Surveyors Pool is in a remote area of the Kimberley, W.A. From Mitchell Falls, you continue on Port Warrender Road, which is really more of a track than a road, until you come to Surveyors Pool.
Further along Port Warrender Road, there is a look out which has a view right out over Admiralty Gulf in the Indian Ocean.
It is a little out of the way to visit Surveyors Pool, but well worth the effort. From this lookout, we turned back and retraced our steps to Mitchell Falls to prepare for our return journey down Kalumbaru Road to the Gibb River Road.
In my last post, I talked about Little Mertens Falls, which is a short walk from the Mitchell Falls camping area. This is a great place for a cooling swim, but the main walk from the camp ground is the track to Mitchell Falls and it takes about an hour and a half each way. It is quite a long way, and also involves some steep rocky climbs, but it is definitely worth the effort.
Once you have passed Little Mertens Falls, you trek alongside Mertens Creek, which is lined with pandanus and a haven for waterlilies. You next come to Big Mertens Falls which is much higher and more spectacular than Little Mertens, however you cannot swim here, so it is best to take your photos and move on.
Big Mertens is a very deep gorge, and quite spectacular in it’s own right.
To take good photos, you need to be a bit of a mountain goat and get right out on the rocks lining the gorge.
A bit more hiking and exertion brings you to your first glimpse of Mitchell Falls itself and you don’t at first realise that there are four layers of waterfall.
As you climb down and around, more is revealed. You need to take off your shoes and socks and cross to the other side of the water to get the best views.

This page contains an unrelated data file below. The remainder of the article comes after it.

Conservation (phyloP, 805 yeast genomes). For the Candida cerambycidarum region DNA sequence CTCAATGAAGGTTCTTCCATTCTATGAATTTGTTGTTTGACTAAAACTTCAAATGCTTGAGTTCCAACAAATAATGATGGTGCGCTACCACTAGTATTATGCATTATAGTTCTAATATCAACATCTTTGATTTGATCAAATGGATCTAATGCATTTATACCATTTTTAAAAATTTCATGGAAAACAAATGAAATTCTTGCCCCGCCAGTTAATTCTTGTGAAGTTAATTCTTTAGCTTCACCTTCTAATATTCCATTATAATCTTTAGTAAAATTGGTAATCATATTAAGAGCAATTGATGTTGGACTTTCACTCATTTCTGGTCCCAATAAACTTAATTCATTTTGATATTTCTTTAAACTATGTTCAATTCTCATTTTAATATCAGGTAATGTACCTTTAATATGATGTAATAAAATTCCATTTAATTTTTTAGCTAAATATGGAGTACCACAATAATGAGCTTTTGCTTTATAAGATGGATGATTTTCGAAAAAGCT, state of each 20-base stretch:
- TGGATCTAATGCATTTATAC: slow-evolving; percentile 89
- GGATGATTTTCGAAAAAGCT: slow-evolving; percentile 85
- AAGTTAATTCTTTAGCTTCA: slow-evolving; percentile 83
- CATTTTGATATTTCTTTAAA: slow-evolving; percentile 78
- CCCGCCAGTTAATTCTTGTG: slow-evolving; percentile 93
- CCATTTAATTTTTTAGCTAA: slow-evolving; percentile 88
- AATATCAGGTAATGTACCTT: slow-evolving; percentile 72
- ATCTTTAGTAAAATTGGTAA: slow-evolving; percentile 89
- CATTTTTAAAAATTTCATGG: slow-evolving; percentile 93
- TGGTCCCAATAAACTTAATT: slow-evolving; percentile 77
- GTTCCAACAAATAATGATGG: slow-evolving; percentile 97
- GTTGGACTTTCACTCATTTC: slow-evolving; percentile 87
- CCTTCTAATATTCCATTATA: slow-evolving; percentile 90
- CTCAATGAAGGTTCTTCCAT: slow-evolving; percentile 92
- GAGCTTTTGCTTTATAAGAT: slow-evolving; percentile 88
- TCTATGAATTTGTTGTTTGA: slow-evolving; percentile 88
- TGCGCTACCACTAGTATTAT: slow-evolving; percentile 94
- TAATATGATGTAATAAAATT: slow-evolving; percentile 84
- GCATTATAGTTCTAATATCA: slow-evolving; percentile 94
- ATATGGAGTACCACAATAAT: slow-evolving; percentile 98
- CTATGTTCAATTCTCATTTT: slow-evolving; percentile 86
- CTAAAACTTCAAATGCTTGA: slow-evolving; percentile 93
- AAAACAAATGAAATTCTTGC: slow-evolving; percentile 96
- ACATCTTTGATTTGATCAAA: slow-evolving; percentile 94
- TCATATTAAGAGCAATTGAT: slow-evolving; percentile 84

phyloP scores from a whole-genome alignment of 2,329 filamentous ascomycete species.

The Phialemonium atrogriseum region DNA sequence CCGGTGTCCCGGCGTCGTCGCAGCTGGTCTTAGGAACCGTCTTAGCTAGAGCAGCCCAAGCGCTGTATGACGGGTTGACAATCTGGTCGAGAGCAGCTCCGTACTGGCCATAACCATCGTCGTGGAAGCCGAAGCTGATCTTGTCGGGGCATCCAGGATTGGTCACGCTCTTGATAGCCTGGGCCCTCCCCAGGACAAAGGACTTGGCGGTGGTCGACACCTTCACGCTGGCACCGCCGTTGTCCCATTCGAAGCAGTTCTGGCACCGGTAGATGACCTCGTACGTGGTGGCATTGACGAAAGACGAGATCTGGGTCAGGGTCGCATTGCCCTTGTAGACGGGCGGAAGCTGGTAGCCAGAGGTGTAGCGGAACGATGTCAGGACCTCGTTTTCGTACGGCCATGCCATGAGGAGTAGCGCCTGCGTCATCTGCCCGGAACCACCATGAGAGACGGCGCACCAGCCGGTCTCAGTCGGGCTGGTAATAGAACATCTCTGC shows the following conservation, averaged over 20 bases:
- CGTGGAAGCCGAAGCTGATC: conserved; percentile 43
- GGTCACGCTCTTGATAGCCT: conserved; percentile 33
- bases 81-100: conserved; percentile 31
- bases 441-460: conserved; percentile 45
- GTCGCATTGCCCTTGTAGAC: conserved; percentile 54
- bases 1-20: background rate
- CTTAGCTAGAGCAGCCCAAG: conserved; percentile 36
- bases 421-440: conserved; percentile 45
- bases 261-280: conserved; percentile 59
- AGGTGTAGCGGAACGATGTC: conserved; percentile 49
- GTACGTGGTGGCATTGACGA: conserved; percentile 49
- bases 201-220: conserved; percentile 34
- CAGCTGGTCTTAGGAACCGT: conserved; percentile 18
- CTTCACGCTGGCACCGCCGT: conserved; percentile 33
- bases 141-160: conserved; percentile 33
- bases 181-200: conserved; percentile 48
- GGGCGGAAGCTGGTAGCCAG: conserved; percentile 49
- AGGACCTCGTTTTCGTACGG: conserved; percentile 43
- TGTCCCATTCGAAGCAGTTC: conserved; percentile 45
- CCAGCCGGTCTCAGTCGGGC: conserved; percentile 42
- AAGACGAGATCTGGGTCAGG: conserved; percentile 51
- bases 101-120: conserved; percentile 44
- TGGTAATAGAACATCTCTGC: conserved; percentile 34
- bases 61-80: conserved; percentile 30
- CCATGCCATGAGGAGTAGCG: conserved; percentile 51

We arrived at Mitchell Falls camping area about lunchtime, so in the afternoon went for a short walk to Mertens Falls where we planned to have a swim.
Life is good! A beautiful swim and a good meal. It doesn’t get much better than this.
The morning saw us packing up the tents and heading off once again, towards the Mitchell Plateau. We had a couple more nights camping along the way before we got to Mitchell Falls, and it was time for a shower so we stopped for the night at Drysdale River Station.
Our third day saw us back on the track. Our first stop for the day was Ellenbrae Station, where we obviously had to try their famous scones with jam and cream.
One of the most delightful things about travelling along the Gibb River Road is the opportunity to set up camp on the banks of a river, or in one of the many free camping areas. Wiki Camps on the computer is a great tool for finding somewhere to camp when you are not familiar with the area. (Thanks Holly!)
Our second day on the Gibb River Road we visited Home Valley station, where many people choose to stay in the campground.
It was fun to visit and look around, but it was too early in the day for us to stop, so we travelled further on.
A little further along, we took a side track that you would miss if you blinked at the wrong time, and found ourselves at Bindoola Falls. There wasn’t much waterfall happening, but we did find an amazing gorge with clear, cool water.
Peter perched himself near the top of the gorge. The trumpet sounded incredible echoing around the rocks.
Even though we are well into the ‘dry’ season, many of the waterways still have plenty of water and it is easy to collect water to supplement your supplies. Our camp on the second night was on the banks of the Durak River. We are yet to see a crocodile, although we are aware that they may be around.
The Gibb River Road existed initally as a cattle route and even today is a 4-wheel-drive-only unmade road, stretching from near Wyndham in the east to Derby in the West Kimberley. The condition of the road varies greatly, depending mainly on when the grader last went through to smooth out some of the corrugations. The full length of the Gibb River Road is around 660 km, plus any side trips you might choose to take.
We began our journey from Kununurra, taking only tents and camping equipment with us, as we planned to travel even further off the track and visit the Mitchell Plateau on our trip.
The first river crossing, which is also probably the widest, is Pentecost River. The crossing was not too deep or daunting, but I am sure it would be a different story in the wet season.
One by one, the cars make the crossing. It is pretty straightforward at this time of the year.
Although some people need to check it out and consider their options before making the crossing.
We pitched our tent in a small clearing above the river bank.
The Cockburn Range looks amazing in the evening light across the Pentecost River.
This was a great first day to our Gibb River Road adventure.